Defendants moved for summary judgment, contending, among other grounds, that Dalessandro waived his ADEA claims in the November 21, 1984, settlement and that the filing of the February 12, 1986, complaint just nineteen days after the filing of charges with the DHR and EEOC violated 29 U.S.C. Secs. 633(b) and 626(d), which require that a plaintiff wait sixty days after filing such charges before commencing an ADEA action in federal court.

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The District Court granted the motion. Judge Motley found that Dalessandro's original DHR and EEOC charges against the District had been withdrawn. As for the subsequent charge relating to the discharge by Lakeland, the District Judge ruled that the sixty-day waiting period after filing charges with the EEOC was a jurisdictional requirement and that plaintiff's premature filing barred his suit. The District Court ordered that all of the charges be dismissed.



We uphold the District Court's dismissal of appellant's original age discrimination charges covering the period of 1979 to 1984. Appellant agreed to withdraw these claims as part of a settlement agreement for which he received a substantial sum of money,1 and his charges were withdrawn from both the DHR and EEOC. As the District Court notes, there is nothing in the record to suggest that Dalessandro sought to inform the agencies that he wished to rescind his withdrawal.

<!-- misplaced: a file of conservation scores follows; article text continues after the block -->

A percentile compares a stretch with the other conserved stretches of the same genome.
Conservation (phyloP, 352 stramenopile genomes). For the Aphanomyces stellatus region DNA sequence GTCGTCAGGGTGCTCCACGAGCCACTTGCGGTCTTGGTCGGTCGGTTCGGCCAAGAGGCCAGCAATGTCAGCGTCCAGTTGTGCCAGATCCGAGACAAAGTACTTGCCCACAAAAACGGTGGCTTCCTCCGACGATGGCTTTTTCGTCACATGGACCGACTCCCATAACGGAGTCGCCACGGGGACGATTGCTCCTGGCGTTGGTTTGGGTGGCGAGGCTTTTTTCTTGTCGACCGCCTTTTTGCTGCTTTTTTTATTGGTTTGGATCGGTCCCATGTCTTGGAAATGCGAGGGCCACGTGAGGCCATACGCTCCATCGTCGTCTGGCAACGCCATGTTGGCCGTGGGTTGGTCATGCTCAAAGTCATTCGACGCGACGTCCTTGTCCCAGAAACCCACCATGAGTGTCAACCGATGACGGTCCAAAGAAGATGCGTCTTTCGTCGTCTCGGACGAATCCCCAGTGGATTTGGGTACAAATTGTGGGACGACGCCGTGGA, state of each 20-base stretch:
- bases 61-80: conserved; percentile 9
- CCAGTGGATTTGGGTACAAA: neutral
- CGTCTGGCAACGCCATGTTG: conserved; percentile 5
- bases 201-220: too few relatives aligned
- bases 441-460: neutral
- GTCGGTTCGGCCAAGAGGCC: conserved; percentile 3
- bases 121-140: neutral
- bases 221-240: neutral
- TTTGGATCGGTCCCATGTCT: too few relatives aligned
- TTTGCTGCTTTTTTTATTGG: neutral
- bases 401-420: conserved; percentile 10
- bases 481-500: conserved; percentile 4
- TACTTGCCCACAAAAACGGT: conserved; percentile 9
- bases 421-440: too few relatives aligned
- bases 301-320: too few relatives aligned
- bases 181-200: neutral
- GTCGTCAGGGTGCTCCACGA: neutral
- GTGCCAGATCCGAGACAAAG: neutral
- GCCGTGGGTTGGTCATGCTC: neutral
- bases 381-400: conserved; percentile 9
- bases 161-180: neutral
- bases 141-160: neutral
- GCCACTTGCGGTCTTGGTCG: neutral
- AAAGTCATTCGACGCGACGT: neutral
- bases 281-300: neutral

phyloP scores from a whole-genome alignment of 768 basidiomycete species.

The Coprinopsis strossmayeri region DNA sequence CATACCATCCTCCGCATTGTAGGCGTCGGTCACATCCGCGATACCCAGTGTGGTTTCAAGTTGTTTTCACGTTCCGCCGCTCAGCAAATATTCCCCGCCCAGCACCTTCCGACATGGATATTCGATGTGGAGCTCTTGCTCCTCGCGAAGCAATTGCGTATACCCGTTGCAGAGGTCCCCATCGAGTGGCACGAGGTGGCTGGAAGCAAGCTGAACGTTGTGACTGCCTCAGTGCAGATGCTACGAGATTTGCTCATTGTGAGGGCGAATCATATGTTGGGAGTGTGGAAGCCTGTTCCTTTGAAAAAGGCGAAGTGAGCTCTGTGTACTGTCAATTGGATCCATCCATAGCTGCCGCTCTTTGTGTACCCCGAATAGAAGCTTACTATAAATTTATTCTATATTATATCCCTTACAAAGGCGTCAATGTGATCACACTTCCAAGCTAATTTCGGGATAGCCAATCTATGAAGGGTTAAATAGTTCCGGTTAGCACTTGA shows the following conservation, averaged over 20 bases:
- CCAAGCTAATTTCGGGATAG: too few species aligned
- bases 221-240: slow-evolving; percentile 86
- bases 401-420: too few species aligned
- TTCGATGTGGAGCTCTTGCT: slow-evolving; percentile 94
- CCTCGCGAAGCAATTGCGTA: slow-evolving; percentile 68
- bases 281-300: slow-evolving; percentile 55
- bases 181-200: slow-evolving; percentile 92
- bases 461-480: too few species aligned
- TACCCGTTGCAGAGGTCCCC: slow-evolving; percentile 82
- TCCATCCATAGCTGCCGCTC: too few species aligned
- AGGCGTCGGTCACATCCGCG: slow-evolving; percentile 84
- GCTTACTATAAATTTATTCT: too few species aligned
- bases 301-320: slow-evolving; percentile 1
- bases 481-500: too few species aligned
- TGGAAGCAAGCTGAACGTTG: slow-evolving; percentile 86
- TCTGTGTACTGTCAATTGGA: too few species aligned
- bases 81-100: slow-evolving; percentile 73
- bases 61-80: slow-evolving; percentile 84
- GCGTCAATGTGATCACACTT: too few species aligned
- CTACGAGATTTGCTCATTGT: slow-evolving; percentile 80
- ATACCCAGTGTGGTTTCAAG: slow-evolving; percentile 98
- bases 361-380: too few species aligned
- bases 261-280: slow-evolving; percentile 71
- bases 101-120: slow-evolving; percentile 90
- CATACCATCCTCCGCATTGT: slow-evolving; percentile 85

A major reason for the statutory requirement that a plaintiff file charges with the EEOC and corresponding state agencies before filing suit in federal court is to provide a period during which claims can be settled without resort to litigation. See H.R.Rep. No. 805, 90th Cong., 1st Sess. 5, reprinted in 1967 U.S.Code Cong. & Admin.News 2213, 2223. Once a plaintiff settles a claim and withdraws it from the EEOC, he may not then sue on the same claim in federal court.


The District Court found that Dalessandro's claim relating to his discharge by the Lakeland District in 1986 was also barred. We agree with the District Court that Dalessandro's complaint to the DHR and EEOC regarding the Lakeland firing could not amend or relate back to his original complaints against the Brewster District because those complaints were withdrawn.


We also agree with the District Court that Dalessandro may not proceed on his new claim based on the Lakeland firing before expiration of the sixty-day waiting period for action by the EEOC. See 29 U.S.C. Sec. 626(d) ("No civil action may be commenced by an individual under this section until 60 days after a charge alleging unlawful discrimination has been filed with the Equal Employment Opportunity Commission.").


As noted above, the sixty-day requirement provides for a period of conciliation during which the EEOC can seek to settle the dispute without litigation. It also allows the agency time to investigate a complainant's charge and, if it sees fit, to file its own suit superseding the employee's right to bring a private cause of action. See Dempsey v. Pacific Bell Co., 789 F.2d 1451, 1452 (9th Cir.1986).


For these reasons, courts have uniformly held the sixty-day waiting period under section 626(d) to be a jurisdictional requirement for private plaintiffs.2 See id.; Vance v. Whirlpool Corp., 707 F.2d 483, 489 (4th Cir.1983) ("Vance I "), supplemented, 716 F.2d 1010 (1983) ("Vance II "), cert. denied, 465 U.S. 1102, 104 S.Ct. 1600, 80 L.Ed.2d 130 (1984); Wright v. Tennessee, 628 F.2d 949, 953 (6th Cir.1980) (in banc); Reich v. Dow Badische Co., 575 F.2d 363, 367-68 (2d Cir.), cert. denied, 439 U.S. 1006, 99 S.Ct. 621, 58 L.Ed.2d 683 (1978). If the District Court were to begin proceedings in a case before the sixty-day period expired, Congress's intent to promote conciliation would be thwarted.